Capital Ruptures: Economies of Crisis and Urban Space in Javier Moreno's 2020

N. Michelle Murray

Resumen


This essay asserts that the aftermath of the 2008 global economic crisis has re-focused scholarship onto capitalism’s tendency towards what David Harvey calls “creative destruction,” where space is continually destroyed and reproduced to serve the interests of capital. Following Harvey, my essay investigates the representation of space in relation to economic crisis in Javier Moreno’s novel 2020. I contend that in 2020, excess non-“places”—specifically, taxis, supermarkets, and airports—intrinsic to late capitalist society transform into sites of solidarity and social transformation as capital relentlessly degrades proper “places” of the urban landscape. Thus, the essay critically examines depictions of spaces, places, and non-places in 2020 to argue that Moreno "capitalizes" upon the political economy’s contradictions to represent the city’s supposedly unhistorical, asocial, excess “non-places” as sites that subvert neoliberal principles in a futuristic Madrid plagued by unfathomable crisis. This line of inquiry ultimately leads me to envision the novel in crisis as a virtual commons that encourages dialogue and cultural critique.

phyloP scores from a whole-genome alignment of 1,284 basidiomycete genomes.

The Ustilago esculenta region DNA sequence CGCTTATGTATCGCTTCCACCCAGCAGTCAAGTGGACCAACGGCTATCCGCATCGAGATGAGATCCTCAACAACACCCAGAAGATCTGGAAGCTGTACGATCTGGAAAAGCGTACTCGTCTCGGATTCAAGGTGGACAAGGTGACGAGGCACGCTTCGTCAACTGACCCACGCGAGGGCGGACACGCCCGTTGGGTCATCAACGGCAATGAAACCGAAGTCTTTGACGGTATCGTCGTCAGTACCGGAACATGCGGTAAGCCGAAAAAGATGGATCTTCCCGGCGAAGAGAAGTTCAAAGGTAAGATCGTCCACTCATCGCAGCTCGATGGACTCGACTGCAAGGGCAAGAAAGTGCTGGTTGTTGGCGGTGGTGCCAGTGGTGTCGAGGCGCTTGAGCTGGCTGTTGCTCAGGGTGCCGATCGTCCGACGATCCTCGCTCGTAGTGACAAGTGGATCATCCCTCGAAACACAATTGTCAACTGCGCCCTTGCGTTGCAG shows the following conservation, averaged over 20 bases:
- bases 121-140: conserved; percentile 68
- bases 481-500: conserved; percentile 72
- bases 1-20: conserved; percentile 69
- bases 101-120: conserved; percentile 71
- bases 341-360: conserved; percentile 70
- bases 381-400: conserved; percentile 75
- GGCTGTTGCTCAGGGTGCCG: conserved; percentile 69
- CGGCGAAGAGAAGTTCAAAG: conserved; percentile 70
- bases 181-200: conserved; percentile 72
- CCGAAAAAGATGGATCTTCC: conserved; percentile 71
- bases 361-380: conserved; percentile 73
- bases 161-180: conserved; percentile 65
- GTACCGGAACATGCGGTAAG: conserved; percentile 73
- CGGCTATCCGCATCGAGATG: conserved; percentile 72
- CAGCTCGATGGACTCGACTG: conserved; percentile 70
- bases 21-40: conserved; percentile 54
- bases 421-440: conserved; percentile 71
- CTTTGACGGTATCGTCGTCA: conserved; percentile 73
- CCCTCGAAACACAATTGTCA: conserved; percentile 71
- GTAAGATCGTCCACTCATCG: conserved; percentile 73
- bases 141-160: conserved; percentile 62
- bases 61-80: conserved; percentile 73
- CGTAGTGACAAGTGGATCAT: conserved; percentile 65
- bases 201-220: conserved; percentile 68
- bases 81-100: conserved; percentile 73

Palabras clave


Literature; Crisis; Javier Moreno; non-place; space; capitalism

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